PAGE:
• Edwin de Bruin

Using LoginEnterprise, Uberagent and SexiGraf for a load test.

Bijgewerkt op: 21 feb.

One of the things i'm a big fan of is to load test and validate a VDI environment with fictional users before going live with real users. To get a complete picture I like to get 3 points of view. End user, within the VDI and the underlying Hypervisor.

In the example given here, load tested VMware Horizon environment based on Instant Clones devided over 2 PODS both with one resource block. Each resource block consists of one vSAN Enabled cluster.

Enduser Perspective

One of the products used to validate the environment is LoginEnterprise.

In this case I am using this product to simulate user logins and start actions to mimic a basic workload. Of course this is not the only feature of this product, this is the function important for now! Something for another blog..

For the load test the components look like this.

EnterpriseManager: Control, monitor and configure the test, like how many users to login over a specific time period.

In this test 1000 users will login within a 60 minutes timeframe and will continue to run tests 60 minutes after the last sessions logged in.

The actions to perform:

The product has many predefined applications to simulate user actions.

Launchers: running on endpoints to start the sessions from. Can be virtual or physical.

Agent: within the VDI will start the applications within the session and perform the actions.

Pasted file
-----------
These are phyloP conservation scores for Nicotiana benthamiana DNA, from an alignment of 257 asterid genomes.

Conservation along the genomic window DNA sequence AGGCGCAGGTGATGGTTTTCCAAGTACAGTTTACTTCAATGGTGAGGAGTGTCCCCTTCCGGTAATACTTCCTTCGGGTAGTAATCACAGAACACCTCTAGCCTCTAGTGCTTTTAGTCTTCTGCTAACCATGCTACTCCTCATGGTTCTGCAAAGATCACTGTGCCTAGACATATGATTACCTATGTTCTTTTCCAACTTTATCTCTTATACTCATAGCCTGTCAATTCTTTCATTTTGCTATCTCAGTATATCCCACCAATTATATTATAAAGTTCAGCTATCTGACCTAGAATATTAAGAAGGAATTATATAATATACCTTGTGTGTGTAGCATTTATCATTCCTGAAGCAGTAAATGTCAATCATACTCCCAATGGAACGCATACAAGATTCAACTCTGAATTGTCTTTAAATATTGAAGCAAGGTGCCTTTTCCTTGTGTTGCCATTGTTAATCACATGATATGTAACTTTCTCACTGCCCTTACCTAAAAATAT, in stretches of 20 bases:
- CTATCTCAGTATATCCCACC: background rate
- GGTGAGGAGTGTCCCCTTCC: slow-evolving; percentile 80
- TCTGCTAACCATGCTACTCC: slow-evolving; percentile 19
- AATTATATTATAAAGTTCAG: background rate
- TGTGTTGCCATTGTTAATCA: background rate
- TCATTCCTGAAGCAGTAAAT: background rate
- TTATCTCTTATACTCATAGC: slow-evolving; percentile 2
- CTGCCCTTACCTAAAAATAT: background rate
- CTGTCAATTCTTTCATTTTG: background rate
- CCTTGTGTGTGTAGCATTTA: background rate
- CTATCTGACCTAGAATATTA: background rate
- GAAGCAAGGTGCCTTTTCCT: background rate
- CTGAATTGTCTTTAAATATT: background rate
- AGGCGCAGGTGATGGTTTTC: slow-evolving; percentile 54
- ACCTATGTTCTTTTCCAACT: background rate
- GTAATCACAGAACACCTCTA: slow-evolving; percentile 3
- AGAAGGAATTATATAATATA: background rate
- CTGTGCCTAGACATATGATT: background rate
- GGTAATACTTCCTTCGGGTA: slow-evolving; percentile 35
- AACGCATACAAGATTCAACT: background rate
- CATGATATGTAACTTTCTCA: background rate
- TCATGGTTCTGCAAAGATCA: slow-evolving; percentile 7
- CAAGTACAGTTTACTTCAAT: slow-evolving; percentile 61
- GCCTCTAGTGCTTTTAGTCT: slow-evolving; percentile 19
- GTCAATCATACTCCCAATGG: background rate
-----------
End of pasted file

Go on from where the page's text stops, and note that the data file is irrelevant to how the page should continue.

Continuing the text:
After the test it will show you some graphs from the users perspective. I guess the most important one since the user is what we are building the environment for...The user is not interested in CPU Ready or processes hogging the CPU.. they just want to use the applications with a good performance.

The basic view will show you how long it took to start the application or to perform the action within this application while the number of user's starts to rise.

VDI Perspective:

The product I'm using here is UberAgent.

This solutions depends on two components. A backend based on Splunk and the agent running within the VDI.

The agent in the VDI captures the many performance counters and uploads this data to a Splunk database. Uberagent will show you many data from verywell predefined dashboards. Breakdown of the user logon duration, network connections, latency's. process CPU usage and so... so much more. Really awesome!

Hypervisor Perspective

For the underlying hypervisor perspective I used Sexigraf. As written in a previous blog this appliance will give some really nice dashboards of the performance data collected from the defined vCenter's.

Imported data is collected like CPU Ready, storage latency's and so on.

The 3 products combined together:

Login Enterprise to start and mimic usersessions

Uberagent to capture show data from within the VDI

Sexigraf to show the data from the underlying hypervisor

An example of a specific finding.

When the test ran everything whas fine. Connections succesfull. The rise in sessions seems to have no effect on application or action runtime. So all good here.

When opening SexiGraf to see how the environment looked from the hypervisor perspective noticed something strange.. Some of the VDI's seems to flatline on 100% CpuUtilization.. thats odd....whats going on here?

So lets switch to UberAgent and find out whats going in those sessions and see wich process is claiming this CPU time:

Busted! A little misconfiguration in the AV solution (McAfee in this case) used by this customer sometimes caused the agent to hogg the CPU.

This is one example of a finding and how to combine three awesome products to detect this one!

Hope this was informative!

Usefull links:

Login Enterprise: https://www.loginvsi.com

UberAgent: Https://uberagent.com

SexiGraf: https://www.sexigraf.fr

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